Houston Outlasts New England, Wins on Penalty Kicks

Houston hoists the championship trophy after defeating New England. (Matt Slocum - AP)
Houston hoists the championship trophy after defeating New England. (Matt Slocum - AP)
By Steven Goff
Washington Post Staff Writer
Monday, November 13, 2006

FRISCO, Tex., Nov. 12 -- At the end of a long day at sold-out Pizza Hut Park, after 90 minutes of regulation and another half-hour of overtime, the difference between Houston and New England in Sunday's MLS Cup was a poorly struck penalty kick by Jay Heaps and a simple save by Dynamo goalkeeper Pat Onstad during a deciding tiebreaker.

The moment that changed the match, though, and propelled the Dynamo to the title in its first season since relocating from San Jose last winter occurred about 20 minutes earlier and tied the game at 1-1.

Houston had fallen behind with seven minutes left in overtime on Taylor Twellman's strike, the first goal by the Revolution in three dreary championship appearances. The answer came 71 seconds later on Brian Ching's header -- a goal so sudden that Houston Coach Dominic Kinnear did not react.

"I was in a state of disbelief," he said. "The path that led me from despair to elation was too fast, and my mind couldn't catch up to it. . . . People were jumping on the bench when we scored, and I wasn't jumping because I couldn't believe it."

The shootout was much easier, but just as satisfying, for Kinnear to absorb.

After each club converted three of its first four attempts, Ching beat goalkeeper Matt Reis and Onstad smothered Heaps's meek attempt, triggering an orange-tinted celebration among thousands of Houston supporters who had formed a 250-car, eight-bus convoy along I-45 to comprise a large portion of the 22,427 in attendance.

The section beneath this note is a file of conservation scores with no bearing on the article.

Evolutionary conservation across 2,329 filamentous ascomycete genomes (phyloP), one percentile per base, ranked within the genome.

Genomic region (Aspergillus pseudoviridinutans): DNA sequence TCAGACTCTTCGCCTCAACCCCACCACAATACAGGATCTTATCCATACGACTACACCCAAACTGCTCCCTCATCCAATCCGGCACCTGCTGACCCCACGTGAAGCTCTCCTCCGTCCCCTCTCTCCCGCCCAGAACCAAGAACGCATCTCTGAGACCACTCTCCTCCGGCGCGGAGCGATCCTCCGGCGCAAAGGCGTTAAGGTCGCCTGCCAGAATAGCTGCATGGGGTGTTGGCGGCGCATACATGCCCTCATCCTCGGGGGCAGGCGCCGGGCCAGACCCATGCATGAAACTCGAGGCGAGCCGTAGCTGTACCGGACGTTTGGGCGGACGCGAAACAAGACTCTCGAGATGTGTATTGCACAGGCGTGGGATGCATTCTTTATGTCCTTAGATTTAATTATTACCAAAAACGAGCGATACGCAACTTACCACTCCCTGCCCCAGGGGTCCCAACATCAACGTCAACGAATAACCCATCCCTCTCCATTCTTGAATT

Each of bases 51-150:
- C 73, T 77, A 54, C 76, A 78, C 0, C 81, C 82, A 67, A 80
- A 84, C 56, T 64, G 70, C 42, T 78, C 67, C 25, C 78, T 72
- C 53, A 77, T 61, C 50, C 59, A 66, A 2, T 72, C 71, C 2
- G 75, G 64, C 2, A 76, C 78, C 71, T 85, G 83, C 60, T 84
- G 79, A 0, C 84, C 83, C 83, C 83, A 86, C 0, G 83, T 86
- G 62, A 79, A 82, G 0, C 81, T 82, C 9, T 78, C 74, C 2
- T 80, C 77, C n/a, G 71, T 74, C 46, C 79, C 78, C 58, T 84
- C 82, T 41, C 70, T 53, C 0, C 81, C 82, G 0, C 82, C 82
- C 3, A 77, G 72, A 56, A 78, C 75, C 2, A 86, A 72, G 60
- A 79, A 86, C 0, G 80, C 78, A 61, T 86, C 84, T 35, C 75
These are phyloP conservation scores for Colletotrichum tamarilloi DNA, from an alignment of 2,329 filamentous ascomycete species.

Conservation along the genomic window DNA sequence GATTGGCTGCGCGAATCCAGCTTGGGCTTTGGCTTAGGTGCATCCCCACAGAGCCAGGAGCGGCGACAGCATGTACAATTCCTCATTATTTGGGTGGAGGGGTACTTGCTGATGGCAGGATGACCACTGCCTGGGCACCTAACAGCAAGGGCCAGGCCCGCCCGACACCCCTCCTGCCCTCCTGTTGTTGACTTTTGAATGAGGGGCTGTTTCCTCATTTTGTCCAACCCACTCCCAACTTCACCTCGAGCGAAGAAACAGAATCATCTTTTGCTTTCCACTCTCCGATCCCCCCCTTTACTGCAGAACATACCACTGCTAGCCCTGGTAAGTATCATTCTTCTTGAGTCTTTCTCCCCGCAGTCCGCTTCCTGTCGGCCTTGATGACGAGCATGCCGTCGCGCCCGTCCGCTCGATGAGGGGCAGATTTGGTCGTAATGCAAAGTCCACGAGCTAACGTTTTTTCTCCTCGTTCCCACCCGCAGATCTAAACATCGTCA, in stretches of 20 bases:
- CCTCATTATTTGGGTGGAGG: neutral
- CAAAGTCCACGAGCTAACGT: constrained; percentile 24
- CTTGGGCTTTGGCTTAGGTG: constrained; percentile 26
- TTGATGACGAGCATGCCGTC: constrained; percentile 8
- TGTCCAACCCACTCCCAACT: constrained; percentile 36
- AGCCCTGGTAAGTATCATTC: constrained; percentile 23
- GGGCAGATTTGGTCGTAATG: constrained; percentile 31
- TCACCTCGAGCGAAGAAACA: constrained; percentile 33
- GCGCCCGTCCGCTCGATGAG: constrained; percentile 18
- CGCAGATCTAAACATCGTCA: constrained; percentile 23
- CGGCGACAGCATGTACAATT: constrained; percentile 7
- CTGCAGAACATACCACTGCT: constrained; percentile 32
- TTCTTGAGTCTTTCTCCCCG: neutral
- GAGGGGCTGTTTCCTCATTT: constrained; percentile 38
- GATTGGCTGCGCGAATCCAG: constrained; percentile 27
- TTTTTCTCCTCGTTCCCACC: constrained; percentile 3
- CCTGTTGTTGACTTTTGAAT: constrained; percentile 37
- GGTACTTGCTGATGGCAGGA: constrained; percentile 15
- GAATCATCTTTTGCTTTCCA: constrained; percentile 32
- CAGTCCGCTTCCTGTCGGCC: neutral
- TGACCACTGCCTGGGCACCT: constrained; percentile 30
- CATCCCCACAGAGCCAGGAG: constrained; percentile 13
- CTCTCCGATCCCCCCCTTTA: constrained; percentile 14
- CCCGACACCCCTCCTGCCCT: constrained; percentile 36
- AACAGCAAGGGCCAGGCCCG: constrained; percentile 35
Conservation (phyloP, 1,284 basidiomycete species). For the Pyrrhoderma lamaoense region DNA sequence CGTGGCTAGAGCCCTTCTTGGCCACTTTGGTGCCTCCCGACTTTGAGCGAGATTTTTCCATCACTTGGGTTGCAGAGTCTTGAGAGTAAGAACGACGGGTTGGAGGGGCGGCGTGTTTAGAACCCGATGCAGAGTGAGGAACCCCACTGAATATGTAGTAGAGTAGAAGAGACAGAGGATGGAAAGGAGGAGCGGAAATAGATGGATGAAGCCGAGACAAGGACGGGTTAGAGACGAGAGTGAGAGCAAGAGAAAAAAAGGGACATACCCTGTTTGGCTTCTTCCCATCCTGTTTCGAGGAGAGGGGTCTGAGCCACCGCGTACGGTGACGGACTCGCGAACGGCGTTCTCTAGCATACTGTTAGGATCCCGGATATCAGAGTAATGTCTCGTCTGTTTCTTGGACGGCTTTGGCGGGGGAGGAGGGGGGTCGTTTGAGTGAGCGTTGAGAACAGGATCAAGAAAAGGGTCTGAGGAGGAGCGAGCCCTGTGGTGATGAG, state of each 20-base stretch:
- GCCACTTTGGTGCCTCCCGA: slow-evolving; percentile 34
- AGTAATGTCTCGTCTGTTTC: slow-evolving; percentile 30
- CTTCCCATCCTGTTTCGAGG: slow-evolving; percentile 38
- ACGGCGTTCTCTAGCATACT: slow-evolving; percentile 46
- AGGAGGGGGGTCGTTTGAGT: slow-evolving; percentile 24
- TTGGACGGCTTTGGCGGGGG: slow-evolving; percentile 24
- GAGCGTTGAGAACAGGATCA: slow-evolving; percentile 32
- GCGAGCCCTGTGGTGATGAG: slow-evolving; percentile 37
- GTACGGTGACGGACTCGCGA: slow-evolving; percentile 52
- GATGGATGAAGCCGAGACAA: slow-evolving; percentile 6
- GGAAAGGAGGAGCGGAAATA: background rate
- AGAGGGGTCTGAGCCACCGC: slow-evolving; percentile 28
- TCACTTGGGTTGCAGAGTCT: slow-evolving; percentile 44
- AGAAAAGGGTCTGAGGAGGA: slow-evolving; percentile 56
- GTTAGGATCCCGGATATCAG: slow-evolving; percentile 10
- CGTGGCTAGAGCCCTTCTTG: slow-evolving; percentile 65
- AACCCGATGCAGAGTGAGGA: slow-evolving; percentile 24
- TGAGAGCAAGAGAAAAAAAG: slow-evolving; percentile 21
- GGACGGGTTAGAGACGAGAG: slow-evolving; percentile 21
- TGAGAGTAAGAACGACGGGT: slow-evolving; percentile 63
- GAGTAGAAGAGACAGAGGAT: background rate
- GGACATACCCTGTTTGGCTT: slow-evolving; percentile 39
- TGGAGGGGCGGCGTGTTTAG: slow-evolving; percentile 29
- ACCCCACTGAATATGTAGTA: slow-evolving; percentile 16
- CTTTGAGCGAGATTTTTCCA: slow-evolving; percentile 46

Thus ended a game that began with so much promise but, like last year when New England and Los Angeles stumbled through a scoreless regulation at this same location, concluded with a fizzle.

Penalty kicks seemed inevitable, but the way they came about was anything but predictable.

Twellman, the former Maryland Terrapin who had beaten D.C. United in the Eastern Conference final with an early goal, was the beneficiary of reserve Khano Smith's courageous run. After one touch into the box, Twellman tucked a 12-yard shot just inside the far post, ending the Revolution's scoreless streak in title games at 346 minutes.

In the past, that would have ended it. But FIFA, the sport's governing body, dumped its golden goal experiment a few years ago and again directed teams to play out the entire overtime.

"When you score so late in the game, the one thing you expect is to be solid and tight," said Revolution Coach Steve Nicol, a former Liverpool defender.

Said Reis: "We just weren't mentally tough to see the game through."

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